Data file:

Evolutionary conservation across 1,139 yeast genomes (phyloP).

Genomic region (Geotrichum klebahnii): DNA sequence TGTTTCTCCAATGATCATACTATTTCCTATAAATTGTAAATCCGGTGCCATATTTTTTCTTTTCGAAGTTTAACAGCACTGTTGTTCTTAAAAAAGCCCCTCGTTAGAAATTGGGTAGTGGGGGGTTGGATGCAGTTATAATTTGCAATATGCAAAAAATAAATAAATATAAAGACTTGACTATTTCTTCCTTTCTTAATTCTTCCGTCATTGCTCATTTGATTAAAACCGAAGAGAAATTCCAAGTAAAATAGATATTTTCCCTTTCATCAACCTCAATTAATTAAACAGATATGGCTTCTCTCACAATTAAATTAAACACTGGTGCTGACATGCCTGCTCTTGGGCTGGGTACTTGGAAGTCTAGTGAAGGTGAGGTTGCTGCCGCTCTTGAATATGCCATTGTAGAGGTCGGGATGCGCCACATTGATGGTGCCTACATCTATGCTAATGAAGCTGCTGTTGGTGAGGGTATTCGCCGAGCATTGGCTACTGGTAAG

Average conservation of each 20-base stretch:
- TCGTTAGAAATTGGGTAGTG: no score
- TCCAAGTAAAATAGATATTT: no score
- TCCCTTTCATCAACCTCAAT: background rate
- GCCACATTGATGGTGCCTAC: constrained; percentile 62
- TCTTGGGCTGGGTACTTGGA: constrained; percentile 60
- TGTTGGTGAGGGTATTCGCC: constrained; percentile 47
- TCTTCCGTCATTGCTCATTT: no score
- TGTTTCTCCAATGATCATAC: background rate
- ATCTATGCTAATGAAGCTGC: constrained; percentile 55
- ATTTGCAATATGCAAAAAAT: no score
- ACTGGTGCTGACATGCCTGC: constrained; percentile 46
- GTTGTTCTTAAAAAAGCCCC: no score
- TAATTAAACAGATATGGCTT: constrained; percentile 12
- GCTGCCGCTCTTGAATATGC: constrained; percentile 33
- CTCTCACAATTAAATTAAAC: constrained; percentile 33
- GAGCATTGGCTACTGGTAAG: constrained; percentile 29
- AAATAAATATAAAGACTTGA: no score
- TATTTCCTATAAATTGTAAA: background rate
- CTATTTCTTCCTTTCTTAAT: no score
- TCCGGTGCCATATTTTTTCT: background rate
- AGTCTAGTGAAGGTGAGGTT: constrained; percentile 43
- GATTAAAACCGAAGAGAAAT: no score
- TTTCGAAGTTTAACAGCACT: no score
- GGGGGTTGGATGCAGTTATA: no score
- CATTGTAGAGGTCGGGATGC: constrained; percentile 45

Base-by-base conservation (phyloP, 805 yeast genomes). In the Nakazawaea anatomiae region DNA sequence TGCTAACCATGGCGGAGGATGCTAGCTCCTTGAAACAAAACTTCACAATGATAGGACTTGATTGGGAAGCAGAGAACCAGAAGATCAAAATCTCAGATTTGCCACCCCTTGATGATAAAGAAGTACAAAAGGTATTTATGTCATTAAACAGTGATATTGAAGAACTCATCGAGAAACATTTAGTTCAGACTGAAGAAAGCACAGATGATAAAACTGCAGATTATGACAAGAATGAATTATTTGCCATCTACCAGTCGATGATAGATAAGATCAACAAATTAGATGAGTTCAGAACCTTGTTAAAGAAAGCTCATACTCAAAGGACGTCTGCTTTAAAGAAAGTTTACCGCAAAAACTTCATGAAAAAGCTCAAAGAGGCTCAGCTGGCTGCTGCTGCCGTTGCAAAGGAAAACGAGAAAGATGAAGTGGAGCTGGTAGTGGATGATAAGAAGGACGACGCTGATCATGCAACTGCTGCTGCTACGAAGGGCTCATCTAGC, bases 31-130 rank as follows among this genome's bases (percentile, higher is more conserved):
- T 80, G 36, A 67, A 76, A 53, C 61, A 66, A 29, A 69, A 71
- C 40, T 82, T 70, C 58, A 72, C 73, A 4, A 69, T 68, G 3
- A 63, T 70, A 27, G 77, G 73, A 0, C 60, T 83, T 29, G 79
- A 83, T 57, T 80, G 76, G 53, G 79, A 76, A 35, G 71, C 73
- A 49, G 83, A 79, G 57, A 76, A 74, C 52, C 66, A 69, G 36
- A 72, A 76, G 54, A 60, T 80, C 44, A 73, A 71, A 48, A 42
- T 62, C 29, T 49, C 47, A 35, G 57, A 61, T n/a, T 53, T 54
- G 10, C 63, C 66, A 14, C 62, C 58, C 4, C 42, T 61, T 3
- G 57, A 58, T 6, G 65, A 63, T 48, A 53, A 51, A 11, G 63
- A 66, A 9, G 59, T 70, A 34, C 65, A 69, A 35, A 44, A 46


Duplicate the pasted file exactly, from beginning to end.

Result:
Evolutionary conservation across 1,139 yeast genomes (phyloP).

Genomic region (Geotrichum klebahnii): DNA sequence TGTTTCTCCAATGATCATACTATTTCCTATAAATTGTAAATCCGGTGCCATATTTTTTCTTTTCGAAGTTTAACAGCACTGTTGTTCTTAAAAAAGCCCCTCGTTAGAAATTGGGTAGTGGGGGGTTGGATGCAGTTATAATTTGCAATATGCAAAAAATAAATAAATATAAAGACTTGACTATTTCTTCCTTTCTTAATTCTTCCGTCATTGCTCATTTGATTAAAACCGAAGAGAAATTCCAAGTAAAATAGATATTTTCCCTTTCATCAACCTCAATTAATTAAACAGATATGGCTTCTCTCACAATTAAATTAAACACTGGTGCTGACATGCCTGCTCTTGGGCTGGGTACTTGGAAGTCTAGTGAAGGTGAGGTTGCTGCCGCTCTTGAATATGCCATTGTAGAGGTCGGGATGCGCCACATTGATGGTGCCTACATCTATGCTAATGAAGCTGCTGTTGGTGAGGGTATTCGCCGAGCATTGGCTACTGGTAAG

Average conservation of each 20-base stretch:
- TCGTTAGAAATTGGGTAGTG: no score
- TCCAAGTAAAATAGATATTT: no score
- TCCCTTTCATCAACCTCAAT: background rate
- GCCACATTGATGGTGCCTAC: constrained; percentile 62
- TCTTGGGCTGGGTACTTGGA: constrained; percentile 60
- TGTTGGTGAGGGTATTCGCC: constrained; percentile 47
- TCTTCCGTCATTGCTCATTT: no score
- TGTTTCTCCAATGATCATAC: background rate
- ATCTATGCTAATGAAGCTGC: constrained; percentile 55
- ATTTGCAATATGCAAAAAAT: no score
- ACTGGTGCTGACATGCCTGC: constrained; percentile 46
- GTTGTTCTTAAAAAAGCCCC: no score
- TAATTAAACAGATATGGCTT: constrained; percentile 12
- GCTGCCGCTCTTGAATATGC: constrained; percentile 33
- CTCTCACAATTAAATTAAAC: constrained; percentile 33
- GAGCATTGGCTACTGGTAAG: constrained; percentile 29
- AAATAAATATAAAGACTTGA: no score
- TATTTCCTATAAATTGTAAA: background rate
- CTATTTCTTCCTTTCTTAAT: no score
- TCCGGTGCCATATTTTTTCT: background rate
- AGTCTAGTGAAGGTGAGGTT: constrained; percentile 43
- GATTAAAACCGAAGAGAAAT: no score
- TTTCGAAGTTTAACAGCACT: no score
- GGGGGTTGGATGCAGTTATA: no score
- CATTGTAGAGGTCGGGATGC: constrained; percentile 45

Base-by-base conservation (phyloP, 805 yeast genomes). In the Nakazawaea anatomiae region DNA sequence TGCTAACCATGGCGGAGGATGCTAGCTCCTTGAAACAAAACTTCACAATGATAGGACTTGATTGGGAAGCAGAGAACCAGAAGATCAAAATCTCAGATTTGCCACCCCTTGATGATAAAGAAGTACAAAAGGTATTTATGTCATTAAACAGTGATATTGAAGAACTCATCGAGAAACATTTAGTTCAGACTGAAGAAAGCACAGATGATAAAACTGCAGATTATGACAAGAATGAATTATTTGCCATCTACCAGTCGATGATAGATAAGATCAACAAATTAGATGAGTTCAGAACCTTGTTAAAGAAAGCTCATACTCAAAGGACGTCTGCTTTAAAGAAAGTTTACCGCAAAAACTTCATGAAAAAGCTCAAAGAGGCTCAGCTGGCTGCTGCTGCCGTTGCAAAGGAAAACGAGAAAGATGAAGTGGAGCTGGTAGTGGATGATAAGAAGGACGACGCTGATCATGCAACTGCTGCTGCTACGAAGGGCTCATCTAGC, bases 31-130 rank as follows among this genome's bases (percentile, higher is more conserved):
- T 80, G 36, A 67, A 76, A 53, C 61, A 66, A 29, A 69, A 71
- C 40, T 82, T 70, C 58, A 72, C 73, A 4, A 69, T 68, G 3
- A 63, T 70, A 27, G 77, G 73, A 0, C 60, T 83, T 29, G 79
- A 83, T 57, T 80, G 76, G 53, G 79, A 76, A 35, G 71, C 73
- A 49, G 83, A 79, G 57, A 76, A 74, C 52, C 66, A 69, G 36
- A 72, A 76, G 54, A 60, T 80, C 44, A 73, A 71, A 48, A 42
- T 62, C 29, T 49, C 47, A 35, G 57, A 61, T n/a, T 53, T 54
- G 10, C 63, C 66, A 14, C 62, C 58, C 4, C 42, T 61, T 3
- G 57, A 58, T 6, G 65, A 63, T 48, A 53, A 51, A 11, G 63
- A 66, A 9, G 59, T 70, A 34, C 65, A 69, A 35, A 44, A 46